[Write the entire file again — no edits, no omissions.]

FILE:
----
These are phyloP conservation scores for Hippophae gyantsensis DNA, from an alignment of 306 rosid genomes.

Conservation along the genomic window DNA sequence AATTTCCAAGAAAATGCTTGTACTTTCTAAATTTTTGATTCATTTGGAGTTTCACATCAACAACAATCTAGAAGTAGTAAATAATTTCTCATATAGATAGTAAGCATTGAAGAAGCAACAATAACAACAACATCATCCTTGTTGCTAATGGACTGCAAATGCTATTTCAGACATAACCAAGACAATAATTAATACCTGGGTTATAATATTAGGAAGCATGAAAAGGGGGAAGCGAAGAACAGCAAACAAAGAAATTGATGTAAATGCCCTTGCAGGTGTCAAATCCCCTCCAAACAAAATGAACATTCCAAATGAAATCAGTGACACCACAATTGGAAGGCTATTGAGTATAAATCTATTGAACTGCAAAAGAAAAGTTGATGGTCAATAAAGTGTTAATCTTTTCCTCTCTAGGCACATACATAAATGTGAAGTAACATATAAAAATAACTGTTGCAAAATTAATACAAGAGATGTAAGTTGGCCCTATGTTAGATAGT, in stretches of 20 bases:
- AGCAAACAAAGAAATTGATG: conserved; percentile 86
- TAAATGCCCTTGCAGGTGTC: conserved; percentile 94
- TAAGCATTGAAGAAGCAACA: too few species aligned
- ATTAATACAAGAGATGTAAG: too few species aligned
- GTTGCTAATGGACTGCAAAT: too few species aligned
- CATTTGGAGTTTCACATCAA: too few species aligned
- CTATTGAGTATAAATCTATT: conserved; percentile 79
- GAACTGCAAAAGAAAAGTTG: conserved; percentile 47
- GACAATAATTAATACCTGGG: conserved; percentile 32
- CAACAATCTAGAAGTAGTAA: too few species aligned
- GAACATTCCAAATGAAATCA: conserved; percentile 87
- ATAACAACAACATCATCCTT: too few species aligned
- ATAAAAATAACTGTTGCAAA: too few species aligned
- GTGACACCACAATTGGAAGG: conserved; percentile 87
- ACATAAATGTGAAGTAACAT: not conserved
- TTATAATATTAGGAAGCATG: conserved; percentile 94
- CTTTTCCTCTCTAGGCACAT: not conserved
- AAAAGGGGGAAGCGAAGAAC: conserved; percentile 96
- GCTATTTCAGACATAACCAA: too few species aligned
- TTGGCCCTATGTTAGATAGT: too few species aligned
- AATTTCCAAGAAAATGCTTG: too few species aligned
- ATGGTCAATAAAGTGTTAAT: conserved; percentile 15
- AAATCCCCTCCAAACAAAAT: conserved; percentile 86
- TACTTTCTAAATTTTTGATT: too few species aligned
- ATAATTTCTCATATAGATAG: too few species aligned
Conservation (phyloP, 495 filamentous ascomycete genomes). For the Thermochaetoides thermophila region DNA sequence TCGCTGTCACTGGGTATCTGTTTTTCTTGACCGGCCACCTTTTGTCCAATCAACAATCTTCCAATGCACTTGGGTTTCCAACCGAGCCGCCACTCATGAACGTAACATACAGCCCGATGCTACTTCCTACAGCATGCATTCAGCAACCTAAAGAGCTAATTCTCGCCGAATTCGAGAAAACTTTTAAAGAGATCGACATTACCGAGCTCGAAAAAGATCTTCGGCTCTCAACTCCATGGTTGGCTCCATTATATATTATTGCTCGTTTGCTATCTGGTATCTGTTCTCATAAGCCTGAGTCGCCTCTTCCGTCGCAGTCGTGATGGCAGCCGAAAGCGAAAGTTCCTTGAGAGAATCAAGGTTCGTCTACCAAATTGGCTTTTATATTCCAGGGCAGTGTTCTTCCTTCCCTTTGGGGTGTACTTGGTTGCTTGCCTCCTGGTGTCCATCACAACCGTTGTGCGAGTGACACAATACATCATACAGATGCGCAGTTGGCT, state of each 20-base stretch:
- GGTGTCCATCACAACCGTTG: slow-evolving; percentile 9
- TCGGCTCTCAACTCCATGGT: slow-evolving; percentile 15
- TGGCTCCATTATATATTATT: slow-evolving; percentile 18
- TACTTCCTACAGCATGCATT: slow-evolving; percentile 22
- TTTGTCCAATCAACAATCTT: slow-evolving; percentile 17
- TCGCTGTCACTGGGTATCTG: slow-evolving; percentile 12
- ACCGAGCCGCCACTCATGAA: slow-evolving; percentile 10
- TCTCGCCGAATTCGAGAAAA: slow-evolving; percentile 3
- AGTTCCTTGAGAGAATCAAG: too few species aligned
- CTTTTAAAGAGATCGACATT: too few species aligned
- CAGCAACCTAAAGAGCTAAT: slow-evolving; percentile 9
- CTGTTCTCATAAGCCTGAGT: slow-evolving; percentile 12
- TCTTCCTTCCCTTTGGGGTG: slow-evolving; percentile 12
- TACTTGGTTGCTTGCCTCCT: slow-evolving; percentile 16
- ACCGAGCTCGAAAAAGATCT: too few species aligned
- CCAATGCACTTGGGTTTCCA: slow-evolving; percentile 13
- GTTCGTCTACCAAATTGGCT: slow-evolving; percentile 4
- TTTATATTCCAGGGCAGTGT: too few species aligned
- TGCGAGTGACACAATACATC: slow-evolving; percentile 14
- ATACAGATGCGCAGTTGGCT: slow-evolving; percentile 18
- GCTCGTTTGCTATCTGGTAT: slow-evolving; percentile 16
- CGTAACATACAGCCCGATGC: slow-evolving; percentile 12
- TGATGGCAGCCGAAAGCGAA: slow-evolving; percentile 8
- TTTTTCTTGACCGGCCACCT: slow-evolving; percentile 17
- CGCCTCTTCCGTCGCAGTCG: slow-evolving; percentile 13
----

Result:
These are phyloP conservation scores for Hippophae gyantsensis DNA, from an alignment of 306 rosid genomes.

Conservation along the genomic window DNA sequence AATTTCCAAGAAAATGCTTGTACTTTCTAAATTTTTGATTCATTTGGAGTTTCACATCAACAACAATCTAGAAGTAGTAAATAATTTCTCATATAGATAGTAAGCATTGAAGAAGCAACAATAACAACAACATCATCCTTGTTGCTAATGGACTGCAAATGCTATTTCAGACATAACCAAGACAATAATTAATACCTGGGTTATAATATTAGGAAGCATGAAAAGGGGGAAGCGAAGAACAGCAAACAAAGAAATTGATGTAAATGCCCTTGCAGGTGTCAAATCCCCTCCAAACAAAATGAACATTCCAAATGAAATCAGTGACACCACAATTGGAAGGCTATTGAGTATAAATCTATTGAACTGCAAAAGAAAAGTTGATGGTCAATAAAGTGTTAATCTTTTCCTCTCTAGGCACATACATAAATGTGAAGTAACATATAAAAATAACTGTTGCAAAATTAATACAAGAGATGTAAGTTGGCCCTATGTTAGATAGT, in stretches of 20 bases:
- AGCAAACAAAGAAATTGATG: conserved; percentile 86
- TAAATGCCCTTGCAGGTGTC: conserved; percentile 94
- TAAGCATTGAAGAAGCAACA: too few species aligned
- ATTAATACAAGAGATGTAAG: too few species aligned
- GTTGCTAATGGACTGCAAAT: too few species aligned
- CATTTGGAGTTTCACATCAA: too few species aligned
- CTATTGAGTATAAATCTATT: conserved; percentile 79
- GAACTGCAAAAGAAAAGTTG: conserved; percentile 47
- GACAATAATTAATACCTGGG: conserved; percentile 32
- CAACAATCTAGAAGTAGTAA: too few species aligned
- GAACATTCCAAATGAAATCA: conserved; percentile 87
- ATAACAACAACATCATCCTT: too few species aligned
- ATAAAAATAACTGTTGCAAA: too few species aligned
- GTGACACCACAATTGGAAGG: conserved; percentile 87
- ACATAAATGTGAAGTAACAT: not conserved
- TTATAATATTAGGAAGCATG: conserved; percentile 94
- CTTTTCCTCTCTAGGCACAT: not conserved
- AAAAGGGGGAAGCGAAGAAC: conserved; percentile 96
- GCTATTTCAGACATAACCAA: too few species aligned
- TTGGCCCTATGTTAGATAGT: too few species aligned
- AATTTCCAAGAAAATGCTTG: too few species aligned
- ATGGTCAATAAAGTGTTAAT: conserved; percentile 15
- AAATCCCCTCCAAACAAAAT: conserved; percentile 86
- TACTTTCTAAATTTTTGATT: too few species aligned
- ATAATTTCTCATATAGATAG: too few species aligned
Conservation (phyloP, 495 filamentous ascomycete genomes). For the Thermochaetoides thermophila region DNA sequence TCGCTGTCACTGGGTATCTGTTTTTCTTGACCGGCCACCTTTTGTCCAATCAACAATCTTCCAATGCACTTGGGTTTCCAACCGAGCCGCCACTCATGAACGTAACATACAGCCCGATGCTACTTCCTACAGCATGCATTCAGCAACCTAAAGAGCTAATTCTCGCCGAATTCGAGAAAACTTTTAAAGAGATCGACATTACCGAGCTCGAAAAAGATCTTCGGCTCTCAACTCCATGGTTGGCTCCATTATATATTATTGCTCGTTTGCTATCTGGTATCTGTTCTCATAAGCCTGAGTCGCCTCTTCCGTCGCAGTCGTGATGGCAGCCGAAAGCGAAAGTTCCTTGAGAGAATCAAGGTTCGTCTACCAAATTGGCTTTTATATTCCAGGGCAGTGTTCTTCCTTCCCTTTGGGGTGTACTTGGTTGCTTGCCTCCTGGTGTCCATCACAACCGTTGTGCGAGTGACACAATACATCATACAGATGCGCAGTTGGCT, state of each 20-base stretch:
- GGTGTCCATCACAACCGTTG: slow-evolving; percentile 9
- TCGGCTCTCAACTCCATGGT: slow-evolving; percentile 15
- TGGCTCCATTATATATTATT: slow-evolving; percentile 18
- TACTTCCTACAGCATGCATT: slow-evolving; percentile 22
- TTTGTCCAATCAACAATCTT: slow-evolving; percentile 17
- TCGCTGTCACTGGGTATCTG: slow-evolving; percentile 12
- ACCGAGCCGCCACTCATGAA: slow-evolving; percentile 10
- TCTCGCCGAATTCGAGAAAA: slow-evolving; percentile 3
- AGTTCCTTGAGAGAATCAAG: too few species aligned
- CTTTTAAAGAGATCGACATT: too few species aligned
- CAGCAACCTAAAGAGCTAAT: slow-evolving; percentile 9
- CTGTTCTCATAAGCCTGAGT: slow-evolving; percentile 12
- TCTTCCTTCCCTTTGGGGTG: slow-evolving; percentile 12
- TACTTGGTTGCTTGCCTCCT: slow-evolving; percentile 16
- ACCGAGCTCGAAAAAGATCT: too few species aligned
- CCAATGCACTTGGGTTTCCA: slow-evolving; percentile 13
- GTTCGTCTACCAAATTGGCT: slow-evolving; percentile 4
- TTTATATTCCAGGGCAGTGT: too few species aligned
- TGCGAGTGACACAATACATC: slow-evolving; percentile 14
- ATACAGATGCGCAGTTGGCT: slow-evolving; percentile 18
- GCTCGTTTGCTATCTGGTAT: slow-evolving; percentile 16
- CGTAACATACAGCCCGATGC: slow-evolving; percentile 12
- TGATGGCAGCCGAAAGCGAA: slow-evolving; percentile 8
- TTTTTCTTGACCGGCCACCT: slow-evolving; percentile 17
- CGCCTCTTCCGTCGCAGTCG: slow-evolving; percentile 13